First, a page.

Signal Transmission Theory and the Brain

In doing the readings this week what was most salient to me was the similarities of signal transmission theory, the transmission of data, and the brain. Shannon’s information transmission theory as explained by Professor Irvine in his article requires the inception, transmission, and then interpretation of signal by a separate entity. This means that if I wanted to send a message or even an image what is required is the successful transmission of a message, even when marred by error, is left interpretable by the receiving entity. This is in many ways how the brain works.

Take for instance when we see, there is a transmission of information from our eyes, through a nerve, to the vision area in our brain to encode and decode that visual information. The brain doesn’t have access to the visual precept but many small precepts that are strung together to create whatever we are seeing. In the example of using an apple, our eyes break down that apple, and our brain reassembles the message. Now, not all messages will come through, and even some are conflicting but our brain using the information it has and all the other information around it will help fill in the likely gaps (not perfectly but works well enough). This representation is very much like how the internet works, the deconstruction and reconstruction of information to transfer it from one place to the other as mentioned by Professor Irvine and, Denning and Martell.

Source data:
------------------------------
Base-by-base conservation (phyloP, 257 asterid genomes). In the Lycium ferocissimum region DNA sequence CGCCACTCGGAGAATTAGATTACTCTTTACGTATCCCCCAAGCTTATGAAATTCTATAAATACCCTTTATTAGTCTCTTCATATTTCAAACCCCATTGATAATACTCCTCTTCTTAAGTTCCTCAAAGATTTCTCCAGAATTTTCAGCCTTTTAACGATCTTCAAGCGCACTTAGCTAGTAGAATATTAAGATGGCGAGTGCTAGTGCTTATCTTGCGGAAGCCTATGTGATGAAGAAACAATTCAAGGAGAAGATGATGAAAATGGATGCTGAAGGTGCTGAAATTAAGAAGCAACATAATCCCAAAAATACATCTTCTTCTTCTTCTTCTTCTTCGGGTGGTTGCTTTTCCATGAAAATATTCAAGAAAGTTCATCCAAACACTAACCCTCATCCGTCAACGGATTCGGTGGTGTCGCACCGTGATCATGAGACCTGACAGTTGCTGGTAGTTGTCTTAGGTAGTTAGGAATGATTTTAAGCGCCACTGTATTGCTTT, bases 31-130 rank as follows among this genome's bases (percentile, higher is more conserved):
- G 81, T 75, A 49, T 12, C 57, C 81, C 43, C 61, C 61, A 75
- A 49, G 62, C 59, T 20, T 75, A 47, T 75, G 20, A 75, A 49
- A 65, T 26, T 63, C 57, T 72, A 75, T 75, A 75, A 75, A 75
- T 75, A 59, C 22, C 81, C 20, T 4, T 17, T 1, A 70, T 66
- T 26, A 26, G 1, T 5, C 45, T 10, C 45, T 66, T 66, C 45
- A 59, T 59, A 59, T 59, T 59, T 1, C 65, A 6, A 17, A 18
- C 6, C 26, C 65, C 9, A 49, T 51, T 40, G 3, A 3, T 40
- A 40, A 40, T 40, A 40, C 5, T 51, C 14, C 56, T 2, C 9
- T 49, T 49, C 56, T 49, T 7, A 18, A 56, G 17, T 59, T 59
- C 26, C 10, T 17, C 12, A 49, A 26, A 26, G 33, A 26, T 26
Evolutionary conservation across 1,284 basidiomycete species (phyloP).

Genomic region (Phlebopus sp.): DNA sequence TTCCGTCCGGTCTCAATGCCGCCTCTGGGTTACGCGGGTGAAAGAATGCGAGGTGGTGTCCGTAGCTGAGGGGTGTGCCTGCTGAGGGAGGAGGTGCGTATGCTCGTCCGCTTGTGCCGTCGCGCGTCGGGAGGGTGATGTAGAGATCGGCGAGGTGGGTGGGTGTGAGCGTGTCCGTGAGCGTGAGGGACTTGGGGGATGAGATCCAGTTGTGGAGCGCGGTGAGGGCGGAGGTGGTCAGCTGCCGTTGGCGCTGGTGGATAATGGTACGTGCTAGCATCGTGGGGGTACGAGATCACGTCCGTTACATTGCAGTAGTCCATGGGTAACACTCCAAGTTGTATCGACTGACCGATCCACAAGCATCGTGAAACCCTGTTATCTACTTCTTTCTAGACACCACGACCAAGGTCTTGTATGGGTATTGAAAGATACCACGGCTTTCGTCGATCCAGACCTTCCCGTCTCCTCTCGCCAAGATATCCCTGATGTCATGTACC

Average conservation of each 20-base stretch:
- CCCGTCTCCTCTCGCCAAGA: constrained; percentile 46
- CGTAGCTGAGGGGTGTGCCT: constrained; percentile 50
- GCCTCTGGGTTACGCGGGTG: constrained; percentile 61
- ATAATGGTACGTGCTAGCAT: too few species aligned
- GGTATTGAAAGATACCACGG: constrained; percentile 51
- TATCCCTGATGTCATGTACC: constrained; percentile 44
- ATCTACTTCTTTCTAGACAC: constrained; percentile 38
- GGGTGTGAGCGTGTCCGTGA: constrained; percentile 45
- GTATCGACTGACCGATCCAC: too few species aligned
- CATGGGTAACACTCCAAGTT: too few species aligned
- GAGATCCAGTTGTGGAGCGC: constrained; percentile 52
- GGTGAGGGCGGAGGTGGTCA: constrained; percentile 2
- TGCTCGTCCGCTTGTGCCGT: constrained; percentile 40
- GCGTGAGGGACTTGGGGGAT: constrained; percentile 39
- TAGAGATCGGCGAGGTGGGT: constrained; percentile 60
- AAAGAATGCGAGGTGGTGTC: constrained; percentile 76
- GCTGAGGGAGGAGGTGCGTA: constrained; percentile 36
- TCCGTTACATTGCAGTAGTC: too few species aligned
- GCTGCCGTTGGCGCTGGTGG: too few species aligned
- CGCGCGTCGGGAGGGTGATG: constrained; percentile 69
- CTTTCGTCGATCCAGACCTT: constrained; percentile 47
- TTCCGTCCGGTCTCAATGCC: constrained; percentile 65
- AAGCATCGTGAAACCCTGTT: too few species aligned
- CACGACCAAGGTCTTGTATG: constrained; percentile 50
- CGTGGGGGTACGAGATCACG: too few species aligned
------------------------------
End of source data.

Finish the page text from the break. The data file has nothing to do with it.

These signals by themselves have no semantic value though, though we may be able to see the apple at this stage we do not know what the apple is, how it tastes, what it’s color is, or all the things an apple can be used for. This is a completely different stage in the brain and in a lot of ways a different stage of computing. This meaning-making is the next step of the process for computing and requires more than just Shannon’s transference of information. This transference of information is important in making sure the data being received is consistent and interpretable but beyond that point, it requires another process to understand if the message itself is worthwhile.

I am excited to see where this goes and how computers are attempting to jump from information transmitters to information interpreters.


Irvine, Introducing Information Theory: The Context of Electrical Signals Engineering and Digital Encoding (2021).

Prof. Irvine, “Using the Principle of “Levels of Abstraction” to Understand “Information,” “Data,” and “Meaning” (Internet design) (2021).

Peter J. Denning and Craig H. Martell. Great Principles of Computing. Cambridge, MA: The MIT Press, 2015.